- Tether can freeze and reverse transactions for USDT issued on the Ethereum and TRON blockchains.
- Tether recently reversed a $1 million transaction that failed to reach the DeFi platform Swerve.
- Most other stablecoins also have some control over user transactions, usually for regulatory reasons.
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New information has been revealed about Tether’s ability to reverse USDT transactions, according to reports from the Block this week.
Tether Reverses Swerve Transaction
On Sept. 7, a user of the DeFi platform Swerve sent $1 million worth of USDT to the application erroneously and lost access to that money. The news eventually reached Tether CTO Paolo Ardoino, who offered to recover the USDT transaction on behalf of the user.
To recover those funds, Tether reached out to the user and confirmed that the tokens were lost. The company then used a function in Tether’s smart contracts to blacklist the ETH addresses that the tokens were directed to. This does not affect Swerve; it only affects whether Tether’s tokens reach their destination.
Furthermore, Tether’s capabilities do not allow it to move USDT between addresses: it can only freeze, destroy, issue, and send tokens—thereby allowing it to adjust the overall token supply. These capabilities only apply to USDT tokens on the Ethereum and TRON blockchains, not those on other blockchains.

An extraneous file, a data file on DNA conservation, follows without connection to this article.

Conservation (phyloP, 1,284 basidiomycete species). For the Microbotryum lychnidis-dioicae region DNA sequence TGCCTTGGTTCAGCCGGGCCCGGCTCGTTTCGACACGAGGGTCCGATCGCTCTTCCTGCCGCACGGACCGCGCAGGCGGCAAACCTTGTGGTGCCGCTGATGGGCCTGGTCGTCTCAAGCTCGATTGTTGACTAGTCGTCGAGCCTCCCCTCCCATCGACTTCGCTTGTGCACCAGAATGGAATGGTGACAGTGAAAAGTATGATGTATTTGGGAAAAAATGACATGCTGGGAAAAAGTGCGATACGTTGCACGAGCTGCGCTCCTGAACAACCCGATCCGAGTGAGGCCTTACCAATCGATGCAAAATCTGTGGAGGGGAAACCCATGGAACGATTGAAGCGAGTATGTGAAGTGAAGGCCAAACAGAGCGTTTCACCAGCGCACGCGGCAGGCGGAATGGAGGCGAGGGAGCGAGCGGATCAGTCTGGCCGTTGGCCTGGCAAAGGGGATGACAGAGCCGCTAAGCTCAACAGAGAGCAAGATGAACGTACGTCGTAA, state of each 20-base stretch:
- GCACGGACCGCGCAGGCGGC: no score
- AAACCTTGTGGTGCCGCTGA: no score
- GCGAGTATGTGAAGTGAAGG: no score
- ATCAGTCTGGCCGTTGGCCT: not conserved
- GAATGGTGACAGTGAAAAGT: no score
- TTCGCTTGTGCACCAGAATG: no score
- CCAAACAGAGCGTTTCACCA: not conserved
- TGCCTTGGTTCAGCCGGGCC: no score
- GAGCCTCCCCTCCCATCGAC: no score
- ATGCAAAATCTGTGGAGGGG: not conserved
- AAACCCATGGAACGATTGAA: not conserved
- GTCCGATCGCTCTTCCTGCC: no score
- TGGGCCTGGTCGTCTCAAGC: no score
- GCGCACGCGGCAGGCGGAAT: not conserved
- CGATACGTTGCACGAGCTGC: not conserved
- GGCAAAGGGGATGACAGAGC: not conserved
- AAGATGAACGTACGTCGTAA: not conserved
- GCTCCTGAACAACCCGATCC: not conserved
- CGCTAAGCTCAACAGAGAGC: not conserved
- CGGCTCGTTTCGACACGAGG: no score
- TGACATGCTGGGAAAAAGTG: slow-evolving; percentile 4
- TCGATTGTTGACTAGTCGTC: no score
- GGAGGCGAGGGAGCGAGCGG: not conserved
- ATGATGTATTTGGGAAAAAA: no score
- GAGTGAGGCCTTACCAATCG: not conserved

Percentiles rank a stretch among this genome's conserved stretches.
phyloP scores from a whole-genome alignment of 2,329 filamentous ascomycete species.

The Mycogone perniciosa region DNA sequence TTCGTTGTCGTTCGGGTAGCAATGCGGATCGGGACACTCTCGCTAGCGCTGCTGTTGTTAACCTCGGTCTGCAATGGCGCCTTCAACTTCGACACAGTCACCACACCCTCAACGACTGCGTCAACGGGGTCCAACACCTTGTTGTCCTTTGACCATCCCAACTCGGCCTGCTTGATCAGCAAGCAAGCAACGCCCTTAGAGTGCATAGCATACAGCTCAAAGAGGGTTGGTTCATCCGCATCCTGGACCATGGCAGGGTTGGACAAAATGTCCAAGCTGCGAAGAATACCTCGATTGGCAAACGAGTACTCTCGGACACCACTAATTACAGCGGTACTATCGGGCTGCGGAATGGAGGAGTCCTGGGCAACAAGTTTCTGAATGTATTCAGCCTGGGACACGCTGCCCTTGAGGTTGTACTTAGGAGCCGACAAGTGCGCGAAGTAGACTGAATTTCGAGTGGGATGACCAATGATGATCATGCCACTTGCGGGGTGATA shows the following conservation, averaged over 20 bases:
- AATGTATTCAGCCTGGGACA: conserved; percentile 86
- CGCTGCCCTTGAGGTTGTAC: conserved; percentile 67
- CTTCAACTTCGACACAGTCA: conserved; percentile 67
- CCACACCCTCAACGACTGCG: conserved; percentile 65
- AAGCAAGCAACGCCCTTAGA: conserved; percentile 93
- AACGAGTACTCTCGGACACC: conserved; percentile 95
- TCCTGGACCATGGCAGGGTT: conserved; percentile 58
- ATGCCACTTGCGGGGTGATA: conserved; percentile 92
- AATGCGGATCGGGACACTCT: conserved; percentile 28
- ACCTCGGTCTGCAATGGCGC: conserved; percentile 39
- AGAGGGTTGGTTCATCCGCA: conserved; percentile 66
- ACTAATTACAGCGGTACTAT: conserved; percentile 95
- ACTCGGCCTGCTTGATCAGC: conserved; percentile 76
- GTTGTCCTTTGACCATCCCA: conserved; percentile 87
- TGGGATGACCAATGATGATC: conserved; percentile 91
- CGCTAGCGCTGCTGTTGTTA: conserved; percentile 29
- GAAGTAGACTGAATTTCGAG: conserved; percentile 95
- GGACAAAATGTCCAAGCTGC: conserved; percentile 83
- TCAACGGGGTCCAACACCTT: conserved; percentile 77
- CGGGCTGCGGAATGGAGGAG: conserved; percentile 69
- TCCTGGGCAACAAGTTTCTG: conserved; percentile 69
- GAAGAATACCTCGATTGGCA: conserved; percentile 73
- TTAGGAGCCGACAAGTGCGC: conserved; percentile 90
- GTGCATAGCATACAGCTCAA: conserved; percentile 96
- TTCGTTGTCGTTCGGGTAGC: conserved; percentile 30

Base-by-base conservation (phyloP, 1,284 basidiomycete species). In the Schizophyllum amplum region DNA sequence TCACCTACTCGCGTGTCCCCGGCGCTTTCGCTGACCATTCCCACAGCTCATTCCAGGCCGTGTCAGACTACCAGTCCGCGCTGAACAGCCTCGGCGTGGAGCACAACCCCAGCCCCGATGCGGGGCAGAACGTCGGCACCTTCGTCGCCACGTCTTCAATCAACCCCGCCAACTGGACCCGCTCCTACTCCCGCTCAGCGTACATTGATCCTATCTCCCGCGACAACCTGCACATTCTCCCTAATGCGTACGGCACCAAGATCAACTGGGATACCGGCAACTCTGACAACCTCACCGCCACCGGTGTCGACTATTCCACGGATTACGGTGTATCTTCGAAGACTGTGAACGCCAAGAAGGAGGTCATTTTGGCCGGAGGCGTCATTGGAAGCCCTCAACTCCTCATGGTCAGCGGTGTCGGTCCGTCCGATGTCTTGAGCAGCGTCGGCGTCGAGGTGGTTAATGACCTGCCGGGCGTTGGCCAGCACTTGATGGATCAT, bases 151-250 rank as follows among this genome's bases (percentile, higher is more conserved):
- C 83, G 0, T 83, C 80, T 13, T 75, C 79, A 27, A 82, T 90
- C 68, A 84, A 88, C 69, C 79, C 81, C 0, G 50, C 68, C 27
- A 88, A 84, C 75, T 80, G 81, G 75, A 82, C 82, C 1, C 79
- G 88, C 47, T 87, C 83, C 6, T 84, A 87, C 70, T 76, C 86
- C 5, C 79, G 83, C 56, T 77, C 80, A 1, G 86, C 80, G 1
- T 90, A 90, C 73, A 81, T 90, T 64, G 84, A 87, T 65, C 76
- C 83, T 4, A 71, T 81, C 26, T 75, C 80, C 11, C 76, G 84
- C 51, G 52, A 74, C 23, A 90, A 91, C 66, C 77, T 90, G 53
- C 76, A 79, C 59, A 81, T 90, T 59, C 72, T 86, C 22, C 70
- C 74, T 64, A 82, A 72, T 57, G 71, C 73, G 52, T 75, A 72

According to Ardoino, this is not the only incident where Tether recovered funds. It helped 12 users recover funds last week, and it has recovered $5 million of USDT this year alone.
Can Other Stablecoins Freeze Transactions?
The Block suggests that Tether is unique and that other coins like USDC and Gemini do not have the ability to control transactions.
However, past news stories suggest otherwise. Centre froze $100,000 worth of USDC in July 2020. Reports dating back to 2018 suggest that Paxos and Gemini have backdoors that allow each company to freeze transactions. Meanwhile, the ability to freeze tokens is a key feature of TrueUSD.
Most of these token-freezing measures are not meant to be used in response to user demand; rather, they are meant to comply with law enforcement requests. Unlike most cryptocurrencies, stablecoins generally are backed by bank reserves and operated by companies, meaning that full legal compliance is necessary.
In any case, reversible transactions will probably be considered another sign of Tether’s centralized nature. Tether Ltd. has already attracted criticism for inadequate audits and its tendency to mint tokens without proof of reserve. The company’s ability to control USDT transactions may result in further controversy among crypto investors.
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